Now that I’ve gotten all the excuses out of the way I can actually talk about the work.

This is to represent gluttony, and in the poem, Cerberus guards the souls who are lying in the mud. I just wanted a simple model, so I focused on Cerberus. The three snarling heads brings focus on the mouth, and I’ve added drool coming out of all their mouths. I’ve drawn even more attention to the mouths, by casting the shadow of one of them on the back wall.


Premise behind Betrayal


The idea behind the Betrayal layer of the story is based off the part of the poem where Dante comes across two heads protruding from the ice, and one is biting the other. In life the bitten one betrayed the other, and now they are locked together forever.

I thought it was apt for my interpretation because the idea of heads biting each other really hints at the the story being about the mind and unconscious. The ice as well has a meaning; It’s a nod towards the idea of the mind being an iceberg, mostly underneath the surface, and also the incorrect notion of the subconscious being this unmovable force, when in reality, it’s a shifting, and changeable part of consciousness, the modern notion of the “adaptive unconscious”.

New STYX gif

edited styx.gif

I wasn’t very happy with what I’d created for my styx layer. It was ok in composition and colour, and I’d liked the boat and the character, but the background had been way too flat and light, and the stalagmites weren’t brilliant. I’d experimented with using silicon sealant to make them, hoping that they would let light through and look ghostly, but they didn’t. In this one I have instead used papier mache to make the stalagmites bigger and as if they are connected to the ceiling (I believe they are called pillars when a stalagmite and stalactite connect). I think it looks a lot grander. I also papier mached the back, and used acrylic paint instead of water colour to get a more solid layer. I think there’s a lot more depth to this gif, and I much prefer the colours and how the water moves when his rowing stick (?) goes through the hair gel (that’s what the water is made out of). I also am very proud of the way the light reflects off the water. I hope people notice it.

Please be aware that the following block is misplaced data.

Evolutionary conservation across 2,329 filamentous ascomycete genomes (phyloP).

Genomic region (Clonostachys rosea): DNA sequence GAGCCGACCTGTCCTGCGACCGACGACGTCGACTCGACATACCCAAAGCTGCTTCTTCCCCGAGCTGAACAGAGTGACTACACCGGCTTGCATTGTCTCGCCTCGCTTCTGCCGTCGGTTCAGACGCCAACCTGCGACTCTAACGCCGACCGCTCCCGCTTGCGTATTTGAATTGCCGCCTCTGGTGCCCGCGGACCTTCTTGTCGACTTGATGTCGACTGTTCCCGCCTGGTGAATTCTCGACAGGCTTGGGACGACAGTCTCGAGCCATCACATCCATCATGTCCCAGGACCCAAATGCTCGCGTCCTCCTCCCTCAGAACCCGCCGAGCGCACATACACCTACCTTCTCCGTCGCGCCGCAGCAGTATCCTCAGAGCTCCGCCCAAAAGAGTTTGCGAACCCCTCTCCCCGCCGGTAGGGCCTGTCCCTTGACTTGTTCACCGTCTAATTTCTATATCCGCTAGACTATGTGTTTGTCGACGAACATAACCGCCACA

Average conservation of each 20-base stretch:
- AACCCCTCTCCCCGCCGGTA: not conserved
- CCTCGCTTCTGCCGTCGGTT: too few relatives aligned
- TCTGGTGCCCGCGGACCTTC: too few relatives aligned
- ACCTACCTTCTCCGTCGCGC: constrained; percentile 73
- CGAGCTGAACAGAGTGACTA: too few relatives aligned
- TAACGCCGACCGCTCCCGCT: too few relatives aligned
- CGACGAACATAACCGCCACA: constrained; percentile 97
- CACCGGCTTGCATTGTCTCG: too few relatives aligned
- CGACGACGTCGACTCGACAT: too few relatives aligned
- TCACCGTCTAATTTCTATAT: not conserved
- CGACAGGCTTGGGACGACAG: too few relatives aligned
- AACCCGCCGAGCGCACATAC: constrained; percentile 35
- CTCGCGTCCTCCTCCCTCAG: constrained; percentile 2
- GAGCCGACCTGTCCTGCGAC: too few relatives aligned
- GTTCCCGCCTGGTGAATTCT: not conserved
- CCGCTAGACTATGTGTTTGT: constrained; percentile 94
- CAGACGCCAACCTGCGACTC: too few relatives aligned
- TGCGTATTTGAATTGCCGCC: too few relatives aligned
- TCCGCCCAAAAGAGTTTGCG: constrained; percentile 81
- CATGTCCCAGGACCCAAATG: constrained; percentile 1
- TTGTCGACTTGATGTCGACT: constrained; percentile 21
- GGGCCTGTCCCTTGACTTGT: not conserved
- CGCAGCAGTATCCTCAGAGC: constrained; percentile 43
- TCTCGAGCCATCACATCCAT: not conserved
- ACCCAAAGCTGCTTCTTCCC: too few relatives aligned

But how does this fit within the story, the rest of the boxes, and the concept of the subconscious? This section of the story is supposed to represent the journey through the brain, the exploration of the subconscious that Freud was so intrigued by. The light at the front at the boat is both the illumination of knowledge, and also the supposed purity of the Super Ego.


I like to think about what Freud would see if he saw this gif. He would probably comment on the phallic imagery of the staff and the pillars. And also perhaps the shapes in the background and placement of the farthest stalactite.


A Bump in the Road Comes

I’m having an issue, and that issue is that one of my boxes is not fit for display. IMG_1452.JPG

It really does look terrible, and I’m not sure how to fix it. I don’t want to display anything that isn’t up to standard. I’d rather not have a show, than a poor quality one. I might try to take it out and re do it, but at this point Ive accepted that I might only have 8 boxes at the end, which is not what I wanted. I’ll try again, but I’m not holding out much hope. I think a start would be printing a digital version of the sky I wanted, rather than trying to paint it.


After a talk with Amelia I decided that I should have lights in the boxes with models in. A lot of my work is about the strong contrast of light and shadow, and the models speak best when they are lit dramatically. I had some buttons that were threaded with a nut at the back so that they could screw into a hole, so I drilled some holes in my boxes (really carefully as the models were already glued down!), and wired some LEDs in. The battery packs and light bulbs will be hidden by a frame around the sides of the box, that also serves the purpose of hiding the scenes within, unless you are looking into them.